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Story Archives: Judge canes editor during 1815 political squabble in Natchez
|Judge canes editor during 1815 political squabble in Natchez|
In the days when the Spanish were preparing to transfer possession of Natchez to the American government in 1798, Andrew Marschalk, a 31-year-old soldier from New York, was stationed at Walnut Hills (Vicksburg) with a detachment of U.S. troops. A veteran of the Revolutionary War as a member of the Continental Army, Marschalk's true love was printing.
He owned a small mahogany press and at the Walnut Hills, he printed a ballad, popular in the day, called "The Galley Slave." Marschalk recalled years later: "Great excitement was caused in Natchez by the knowledge of a press being in the country, and strong inducements were held out for me to remove to that place."
After the territorial Legislature was organized, Marschalk was hired as the official printer. By 1802, Marschalk, at the age of 35, was publishing a newspaper, one of several he edited and published over the years. In 1815, the gregarious and easy-to-approach writer, owned the Washington Republican, based in the territorial capital of Washington, located six miles east of Natchez.
George Poindexter arrived in Natchez country in December 1802, the same year Marschalk started his first newspaper. The 22-year-old came from Virginia. He was a lawyer and attracted to Mississippi Territory like other young men from across the country, where opportunities in land, agriculture and riches abounded.
According to Nineteenth Century historian John F.H. Claiborne, Poindexter arrived here in the days when political parties "were personal rather than political." Early on, Marschalk, a Federalist, and Poindexter, a Republican, stood on opposite sides politically. In fact, Poindexter was often the target of Marschalk's scathing and venomous articles. The two men despised each other.
What flamed the existing tension even more was a duel in 1811 in which Poindexter shot Abijah Hunt, a prominent businessman who was a Federalist, like Marschalk. On the Concordia dueling grounds just north of the Vidalia riverfront, Poindexter emerged victorious, shooting Hunt, who later died. Claims would follow that Poindexter fired "before the word" to "fire" was given. Marschalk printed these allegations in his newspaper and also reported other accusations against Poindexter.
PAPER ATTACKS JUDGE
No one was surprised that Poindexter fought back and fought hard. His reputation for confrontation was well known. A gambler and binge drinker who was subject to prolonged dark moods, Poindexter came close to dueling several men in addition to Hunt. He got into a fist fight in Natchez one day with a man he believed had slept with his wife, Lydia. So convinced was Poindexter of the affair, that he disowned his son, Albert, believing that the boy was the product of his wife's alleged affair.
Marschalk reported these things and Poindexter, the hot-headed native Virginian, didn't sit still. For the first time, Poindexter took on a man who owned a printing press and bought ink by the barrel. The historian Claiborne, himself a former newspaperman, summed up the difficulties for a public person taking on the press "The individual who engages in a controversy with the conductor of a newspaper encounters fearful odds. No matter how just his quarrel, or great his abilities, the advantages are with his opponent, who can always have the last word, and is more or less regarded as the guardian of the public welfare. The writer may be malignant and unjust, wholly influenced by personal or party resentments, or even by mercenary motives, but the people have been educated to regard him as their representative and champion, and the majority are always sure to side with him, especially if the antagonist be one whose talents or virtues have made him obnoxious to the base and envious."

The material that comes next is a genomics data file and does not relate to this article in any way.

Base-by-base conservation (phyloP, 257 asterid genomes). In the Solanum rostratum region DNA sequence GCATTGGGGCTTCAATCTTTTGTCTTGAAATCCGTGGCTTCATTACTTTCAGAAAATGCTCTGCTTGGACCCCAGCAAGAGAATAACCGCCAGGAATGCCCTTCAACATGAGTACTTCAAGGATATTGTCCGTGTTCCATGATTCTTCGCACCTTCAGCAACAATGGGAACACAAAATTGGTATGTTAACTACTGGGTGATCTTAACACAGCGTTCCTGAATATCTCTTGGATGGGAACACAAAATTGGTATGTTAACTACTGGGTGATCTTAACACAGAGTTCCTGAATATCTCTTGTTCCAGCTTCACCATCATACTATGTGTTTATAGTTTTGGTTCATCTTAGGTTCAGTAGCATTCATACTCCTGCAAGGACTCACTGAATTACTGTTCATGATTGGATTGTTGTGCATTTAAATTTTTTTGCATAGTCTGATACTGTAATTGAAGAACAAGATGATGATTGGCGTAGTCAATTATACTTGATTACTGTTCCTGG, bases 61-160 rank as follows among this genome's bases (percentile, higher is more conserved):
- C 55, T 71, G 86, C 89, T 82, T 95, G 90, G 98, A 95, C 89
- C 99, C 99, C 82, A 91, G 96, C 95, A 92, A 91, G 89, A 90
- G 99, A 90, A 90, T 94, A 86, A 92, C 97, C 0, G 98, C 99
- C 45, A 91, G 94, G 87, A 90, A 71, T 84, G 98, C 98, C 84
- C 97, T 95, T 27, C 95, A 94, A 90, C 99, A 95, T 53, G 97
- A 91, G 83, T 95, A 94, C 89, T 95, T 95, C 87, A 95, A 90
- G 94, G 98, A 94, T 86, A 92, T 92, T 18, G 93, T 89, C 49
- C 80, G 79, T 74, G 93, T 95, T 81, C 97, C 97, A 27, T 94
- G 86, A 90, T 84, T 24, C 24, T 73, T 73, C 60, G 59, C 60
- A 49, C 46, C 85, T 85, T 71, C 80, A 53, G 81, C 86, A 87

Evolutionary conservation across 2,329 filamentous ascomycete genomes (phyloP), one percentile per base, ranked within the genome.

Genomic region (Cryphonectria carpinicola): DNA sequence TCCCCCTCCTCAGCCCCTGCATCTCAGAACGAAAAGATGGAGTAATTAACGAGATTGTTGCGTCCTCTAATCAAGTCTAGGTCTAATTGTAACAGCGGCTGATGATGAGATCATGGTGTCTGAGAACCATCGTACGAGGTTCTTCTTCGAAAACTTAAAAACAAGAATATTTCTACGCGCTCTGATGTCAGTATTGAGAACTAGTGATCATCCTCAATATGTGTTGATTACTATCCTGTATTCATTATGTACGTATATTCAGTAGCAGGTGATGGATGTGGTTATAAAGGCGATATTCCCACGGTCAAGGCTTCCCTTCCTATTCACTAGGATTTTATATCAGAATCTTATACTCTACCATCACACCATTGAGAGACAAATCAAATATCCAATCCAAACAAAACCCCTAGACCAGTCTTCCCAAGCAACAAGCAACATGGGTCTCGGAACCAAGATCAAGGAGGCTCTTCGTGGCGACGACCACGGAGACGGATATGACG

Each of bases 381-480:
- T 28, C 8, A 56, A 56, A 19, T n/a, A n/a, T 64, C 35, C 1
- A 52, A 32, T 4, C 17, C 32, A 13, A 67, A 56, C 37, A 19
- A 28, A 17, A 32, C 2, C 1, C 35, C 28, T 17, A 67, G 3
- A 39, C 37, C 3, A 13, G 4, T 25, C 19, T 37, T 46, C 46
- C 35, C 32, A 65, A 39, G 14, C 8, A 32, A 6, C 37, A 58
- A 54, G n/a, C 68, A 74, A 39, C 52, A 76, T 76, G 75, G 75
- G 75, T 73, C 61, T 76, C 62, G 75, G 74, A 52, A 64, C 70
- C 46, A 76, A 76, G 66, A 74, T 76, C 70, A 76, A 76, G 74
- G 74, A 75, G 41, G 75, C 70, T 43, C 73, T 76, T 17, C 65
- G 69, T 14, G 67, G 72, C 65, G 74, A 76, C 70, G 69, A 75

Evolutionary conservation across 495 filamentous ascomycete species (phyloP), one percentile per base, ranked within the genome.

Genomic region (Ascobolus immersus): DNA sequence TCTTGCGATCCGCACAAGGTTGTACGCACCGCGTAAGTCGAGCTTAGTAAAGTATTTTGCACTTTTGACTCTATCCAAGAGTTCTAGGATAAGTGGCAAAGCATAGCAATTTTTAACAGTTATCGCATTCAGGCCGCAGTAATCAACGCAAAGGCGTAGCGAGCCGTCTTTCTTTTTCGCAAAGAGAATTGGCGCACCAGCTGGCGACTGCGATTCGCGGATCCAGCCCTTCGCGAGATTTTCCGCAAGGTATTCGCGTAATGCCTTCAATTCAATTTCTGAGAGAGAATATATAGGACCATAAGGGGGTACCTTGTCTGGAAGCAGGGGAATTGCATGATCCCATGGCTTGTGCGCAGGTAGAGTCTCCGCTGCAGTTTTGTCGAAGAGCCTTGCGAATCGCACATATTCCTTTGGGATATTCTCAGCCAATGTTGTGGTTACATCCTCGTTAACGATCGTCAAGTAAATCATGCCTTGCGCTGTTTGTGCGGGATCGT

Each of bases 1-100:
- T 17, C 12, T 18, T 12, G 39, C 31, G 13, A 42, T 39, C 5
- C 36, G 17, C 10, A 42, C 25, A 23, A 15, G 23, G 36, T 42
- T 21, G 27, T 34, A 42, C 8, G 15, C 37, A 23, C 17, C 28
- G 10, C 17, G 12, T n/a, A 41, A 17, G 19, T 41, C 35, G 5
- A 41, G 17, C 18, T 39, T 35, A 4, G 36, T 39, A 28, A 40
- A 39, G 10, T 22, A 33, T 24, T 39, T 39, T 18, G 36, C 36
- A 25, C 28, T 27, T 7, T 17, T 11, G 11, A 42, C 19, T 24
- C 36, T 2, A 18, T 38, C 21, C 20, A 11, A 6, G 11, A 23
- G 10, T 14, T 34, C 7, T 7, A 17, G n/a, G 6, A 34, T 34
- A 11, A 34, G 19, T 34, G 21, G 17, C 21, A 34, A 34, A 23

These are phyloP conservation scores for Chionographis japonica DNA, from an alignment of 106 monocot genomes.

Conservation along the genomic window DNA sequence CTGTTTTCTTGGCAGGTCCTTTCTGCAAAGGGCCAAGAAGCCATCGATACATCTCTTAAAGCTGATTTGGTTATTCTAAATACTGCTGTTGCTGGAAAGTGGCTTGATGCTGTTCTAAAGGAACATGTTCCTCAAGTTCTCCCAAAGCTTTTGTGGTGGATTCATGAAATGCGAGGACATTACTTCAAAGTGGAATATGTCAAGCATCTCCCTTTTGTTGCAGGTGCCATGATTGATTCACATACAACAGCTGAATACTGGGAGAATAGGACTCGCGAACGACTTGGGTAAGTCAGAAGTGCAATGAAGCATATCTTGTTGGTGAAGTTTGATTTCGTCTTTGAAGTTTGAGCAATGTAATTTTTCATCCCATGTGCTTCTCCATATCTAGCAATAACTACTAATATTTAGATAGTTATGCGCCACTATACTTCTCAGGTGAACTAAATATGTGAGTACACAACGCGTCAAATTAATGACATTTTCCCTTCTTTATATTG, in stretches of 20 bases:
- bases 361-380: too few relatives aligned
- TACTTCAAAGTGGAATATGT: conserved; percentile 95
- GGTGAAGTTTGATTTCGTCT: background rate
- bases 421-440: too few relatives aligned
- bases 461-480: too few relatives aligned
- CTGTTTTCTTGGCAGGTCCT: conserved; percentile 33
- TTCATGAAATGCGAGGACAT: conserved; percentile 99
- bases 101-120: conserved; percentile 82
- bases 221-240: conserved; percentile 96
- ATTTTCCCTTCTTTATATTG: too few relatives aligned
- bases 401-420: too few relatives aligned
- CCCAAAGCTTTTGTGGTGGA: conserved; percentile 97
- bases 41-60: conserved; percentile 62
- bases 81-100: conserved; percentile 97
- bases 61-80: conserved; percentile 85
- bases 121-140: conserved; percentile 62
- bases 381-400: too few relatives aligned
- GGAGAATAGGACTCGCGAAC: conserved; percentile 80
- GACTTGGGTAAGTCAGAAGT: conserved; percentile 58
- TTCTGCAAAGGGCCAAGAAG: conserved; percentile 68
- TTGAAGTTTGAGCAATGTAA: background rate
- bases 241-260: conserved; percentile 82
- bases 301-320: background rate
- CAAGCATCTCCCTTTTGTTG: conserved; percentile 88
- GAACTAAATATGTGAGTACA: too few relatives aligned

In May 1811, just one month before Poindexter shot Hunt in the duel, rumors began to swirl that Poindexter had beaten a widow out of money. Although there was evidence to the contrary. Marchalk's reporting on the matter was biased. Wrote Claiborne: "This is but a sample of the annoyances by which he (Poindexter) was assailed. His enemies were numerous, violent and implacable."
Claiborne said Marschalk's newspaper "bitterly opposed George Poindexter and many of his personal and political friends. Judge Poindexter, particularly, was assailed week after week, in the most aggravating style."
Although Poindexter was often attacked, he continued to advance politically. He had served as Attorney General, served two terms in Congress as a Representative, and was appointed judge in 1808. Claiborne said Poindexter "displayed on the bench the same ability, acuteness and capacity for labor that had distinguished him in Congress, but his appointment displeased his old enemies, and they used the columns of" Marchalk's newspaper "very freely against him."
Those "columns" Claiborne referred to were articles similar to a "letter to the editor" today with the exception that the most slanderous and outrageous charges would be made, somewhat similar to what appears on some blogs today in which the writer's name is not attributed. Back then, though, if the charges weren't attributed by name the editor accepted responsibility for whatever was printed.
Week after week, the newspaper blasted the judge, reporting accusations that Judge Poindexter had raped a young woman and that he had fled the action during the Battle of New Orleans. In fact, Marchalk's paper reported that during the height of battle, Poindexter hid in the lap of a general's servant.
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